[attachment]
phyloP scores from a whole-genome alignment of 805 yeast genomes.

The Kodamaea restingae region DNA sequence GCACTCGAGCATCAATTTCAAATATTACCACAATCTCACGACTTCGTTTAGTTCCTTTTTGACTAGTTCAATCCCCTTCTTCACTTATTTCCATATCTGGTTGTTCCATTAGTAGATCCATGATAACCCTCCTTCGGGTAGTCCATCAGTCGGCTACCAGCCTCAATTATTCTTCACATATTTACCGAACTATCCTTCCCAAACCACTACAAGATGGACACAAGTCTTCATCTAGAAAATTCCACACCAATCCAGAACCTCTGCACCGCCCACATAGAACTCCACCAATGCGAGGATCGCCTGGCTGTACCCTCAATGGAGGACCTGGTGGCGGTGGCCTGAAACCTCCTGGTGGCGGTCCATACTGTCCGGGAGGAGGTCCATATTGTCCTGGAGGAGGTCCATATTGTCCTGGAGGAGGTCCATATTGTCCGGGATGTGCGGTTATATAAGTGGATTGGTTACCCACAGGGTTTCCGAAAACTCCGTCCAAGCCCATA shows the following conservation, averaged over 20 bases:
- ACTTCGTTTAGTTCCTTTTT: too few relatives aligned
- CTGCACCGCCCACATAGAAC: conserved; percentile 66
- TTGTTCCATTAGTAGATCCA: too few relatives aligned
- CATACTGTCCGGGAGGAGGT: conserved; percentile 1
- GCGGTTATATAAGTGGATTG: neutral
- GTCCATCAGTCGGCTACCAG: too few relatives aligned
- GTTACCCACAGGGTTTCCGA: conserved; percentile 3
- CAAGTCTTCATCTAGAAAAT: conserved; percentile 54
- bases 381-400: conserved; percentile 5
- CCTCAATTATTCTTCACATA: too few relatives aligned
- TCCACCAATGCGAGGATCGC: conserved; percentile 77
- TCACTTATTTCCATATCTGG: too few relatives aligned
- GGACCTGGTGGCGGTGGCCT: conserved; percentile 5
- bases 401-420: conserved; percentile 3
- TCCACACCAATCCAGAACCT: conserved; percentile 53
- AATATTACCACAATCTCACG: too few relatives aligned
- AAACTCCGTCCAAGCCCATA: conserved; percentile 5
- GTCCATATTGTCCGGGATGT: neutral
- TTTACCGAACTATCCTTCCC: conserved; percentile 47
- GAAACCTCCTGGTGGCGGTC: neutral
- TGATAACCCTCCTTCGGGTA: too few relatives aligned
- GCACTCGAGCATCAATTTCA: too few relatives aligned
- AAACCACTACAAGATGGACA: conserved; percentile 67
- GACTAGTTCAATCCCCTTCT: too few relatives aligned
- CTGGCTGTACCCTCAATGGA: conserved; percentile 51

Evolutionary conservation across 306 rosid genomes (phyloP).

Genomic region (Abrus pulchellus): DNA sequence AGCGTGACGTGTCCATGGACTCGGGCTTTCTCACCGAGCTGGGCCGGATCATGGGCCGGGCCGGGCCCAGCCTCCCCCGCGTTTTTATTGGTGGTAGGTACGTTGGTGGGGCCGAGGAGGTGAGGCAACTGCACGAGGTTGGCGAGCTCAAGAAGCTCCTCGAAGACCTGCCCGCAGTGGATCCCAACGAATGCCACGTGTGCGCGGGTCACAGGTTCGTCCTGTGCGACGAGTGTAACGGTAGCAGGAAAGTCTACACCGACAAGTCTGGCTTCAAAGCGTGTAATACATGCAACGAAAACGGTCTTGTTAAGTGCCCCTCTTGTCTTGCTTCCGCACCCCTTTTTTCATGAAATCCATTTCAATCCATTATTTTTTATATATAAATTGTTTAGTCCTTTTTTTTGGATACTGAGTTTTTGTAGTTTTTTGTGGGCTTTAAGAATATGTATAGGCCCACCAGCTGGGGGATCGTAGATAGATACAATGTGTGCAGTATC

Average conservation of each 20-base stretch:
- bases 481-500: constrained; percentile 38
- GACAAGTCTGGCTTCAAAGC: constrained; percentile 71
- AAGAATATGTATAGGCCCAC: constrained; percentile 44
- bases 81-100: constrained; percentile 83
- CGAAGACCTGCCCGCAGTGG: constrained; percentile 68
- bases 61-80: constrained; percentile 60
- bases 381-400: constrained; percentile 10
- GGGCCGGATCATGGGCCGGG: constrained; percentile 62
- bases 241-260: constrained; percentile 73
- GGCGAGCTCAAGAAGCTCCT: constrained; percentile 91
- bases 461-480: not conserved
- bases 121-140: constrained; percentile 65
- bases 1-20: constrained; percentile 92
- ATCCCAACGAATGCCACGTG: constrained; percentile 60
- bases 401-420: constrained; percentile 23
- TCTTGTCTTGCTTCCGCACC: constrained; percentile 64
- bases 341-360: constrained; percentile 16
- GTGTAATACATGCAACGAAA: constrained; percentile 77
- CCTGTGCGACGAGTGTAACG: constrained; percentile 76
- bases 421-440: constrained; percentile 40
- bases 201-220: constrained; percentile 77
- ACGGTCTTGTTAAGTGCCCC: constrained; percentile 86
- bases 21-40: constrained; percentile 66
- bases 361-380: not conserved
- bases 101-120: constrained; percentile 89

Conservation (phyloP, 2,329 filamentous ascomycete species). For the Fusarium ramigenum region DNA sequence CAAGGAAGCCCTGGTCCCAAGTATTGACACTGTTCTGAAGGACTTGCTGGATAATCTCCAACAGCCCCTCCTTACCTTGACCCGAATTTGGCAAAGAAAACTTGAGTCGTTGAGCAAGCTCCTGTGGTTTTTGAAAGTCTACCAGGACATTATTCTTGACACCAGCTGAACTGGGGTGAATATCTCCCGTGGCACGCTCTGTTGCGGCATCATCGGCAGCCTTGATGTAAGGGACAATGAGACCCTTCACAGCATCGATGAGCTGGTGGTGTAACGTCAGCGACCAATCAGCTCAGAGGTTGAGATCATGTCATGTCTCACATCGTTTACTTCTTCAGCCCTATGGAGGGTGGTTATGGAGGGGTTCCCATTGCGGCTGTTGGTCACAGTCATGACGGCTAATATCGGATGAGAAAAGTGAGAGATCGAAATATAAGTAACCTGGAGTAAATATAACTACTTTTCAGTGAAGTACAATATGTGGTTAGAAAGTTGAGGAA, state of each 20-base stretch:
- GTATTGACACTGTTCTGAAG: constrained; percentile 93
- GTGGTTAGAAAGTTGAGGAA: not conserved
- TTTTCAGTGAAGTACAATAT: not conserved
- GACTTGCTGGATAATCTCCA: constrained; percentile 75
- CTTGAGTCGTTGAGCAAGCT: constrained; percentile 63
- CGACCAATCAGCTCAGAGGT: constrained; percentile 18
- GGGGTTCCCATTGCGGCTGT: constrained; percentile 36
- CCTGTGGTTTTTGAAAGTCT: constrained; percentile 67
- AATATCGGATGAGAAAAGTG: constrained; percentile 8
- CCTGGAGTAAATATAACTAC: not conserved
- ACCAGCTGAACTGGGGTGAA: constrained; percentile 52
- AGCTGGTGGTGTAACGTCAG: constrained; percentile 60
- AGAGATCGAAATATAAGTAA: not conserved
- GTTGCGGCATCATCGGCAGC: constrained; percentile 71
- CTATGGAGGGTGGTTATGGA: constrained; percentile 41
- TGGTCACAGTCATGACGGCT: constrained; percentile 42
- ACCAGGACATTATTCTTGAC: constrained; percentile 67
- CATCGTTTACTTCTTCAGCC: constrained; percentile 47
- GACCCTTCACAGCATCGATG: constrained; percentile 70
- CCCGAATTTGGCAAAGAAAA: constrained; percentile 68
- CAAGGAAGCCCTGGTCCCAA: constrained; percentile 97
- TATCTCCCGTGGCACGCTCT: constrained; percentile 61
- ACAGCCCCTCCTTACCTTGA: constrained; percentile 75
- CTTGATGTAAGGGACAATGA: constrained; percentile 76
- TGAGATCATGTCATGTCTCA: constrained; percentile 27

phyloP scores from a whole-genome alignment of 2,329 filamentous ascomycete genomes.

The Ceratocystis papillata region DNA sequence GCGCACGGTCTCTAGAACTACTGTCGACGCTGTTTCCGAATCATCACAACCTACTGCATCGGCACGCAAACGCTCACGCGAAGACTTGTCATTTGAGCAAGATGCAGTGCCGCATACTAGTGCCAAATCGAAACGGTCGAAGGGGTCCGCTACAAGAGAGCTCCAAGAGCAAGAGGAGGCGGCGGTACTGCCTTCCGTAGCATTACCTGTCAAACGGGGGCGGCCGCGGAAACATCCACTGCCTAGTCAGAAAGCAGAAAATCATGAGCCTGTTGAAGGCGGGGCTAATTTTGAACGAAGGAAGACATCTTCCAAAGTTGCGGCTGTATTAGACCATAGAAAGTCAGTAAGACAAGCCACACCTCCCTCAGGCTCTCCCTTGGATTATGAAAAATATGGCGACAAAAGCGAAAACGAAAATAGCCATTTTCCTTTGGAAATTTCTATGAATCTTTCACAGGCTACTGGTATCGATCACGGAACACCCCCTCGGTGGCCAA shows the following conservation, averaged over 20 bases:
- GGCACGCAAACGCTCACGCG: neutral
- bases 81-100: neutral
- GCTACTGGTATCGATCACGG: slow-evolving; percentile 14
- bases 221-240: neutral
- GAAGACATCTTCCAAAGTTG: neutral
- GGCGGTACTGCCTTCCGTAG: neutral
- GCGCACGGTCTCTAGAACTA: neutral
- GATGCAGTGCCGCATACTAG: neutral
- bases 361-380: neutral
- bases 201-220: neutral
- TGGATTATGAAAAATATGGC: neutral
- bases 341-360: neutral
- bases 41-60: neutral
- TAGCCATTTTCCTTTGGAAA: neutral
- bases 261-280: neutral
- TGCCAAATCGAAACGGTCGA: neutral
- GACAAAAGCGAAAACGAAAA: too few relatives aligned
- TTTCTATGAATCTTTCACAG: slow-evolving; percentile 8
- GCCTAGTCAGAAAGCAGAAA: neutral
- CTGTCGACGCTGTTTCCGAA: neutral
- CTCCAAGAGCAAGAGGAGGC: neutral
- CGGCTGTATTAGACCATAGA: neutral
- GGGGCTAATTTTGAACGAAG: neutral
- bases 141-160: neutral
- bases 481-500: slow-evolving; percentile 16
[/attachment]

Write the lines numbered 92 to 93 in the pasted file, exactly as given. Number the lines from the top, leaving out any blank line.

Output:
- bases 361-380: neutral
- bases 201-220: neutral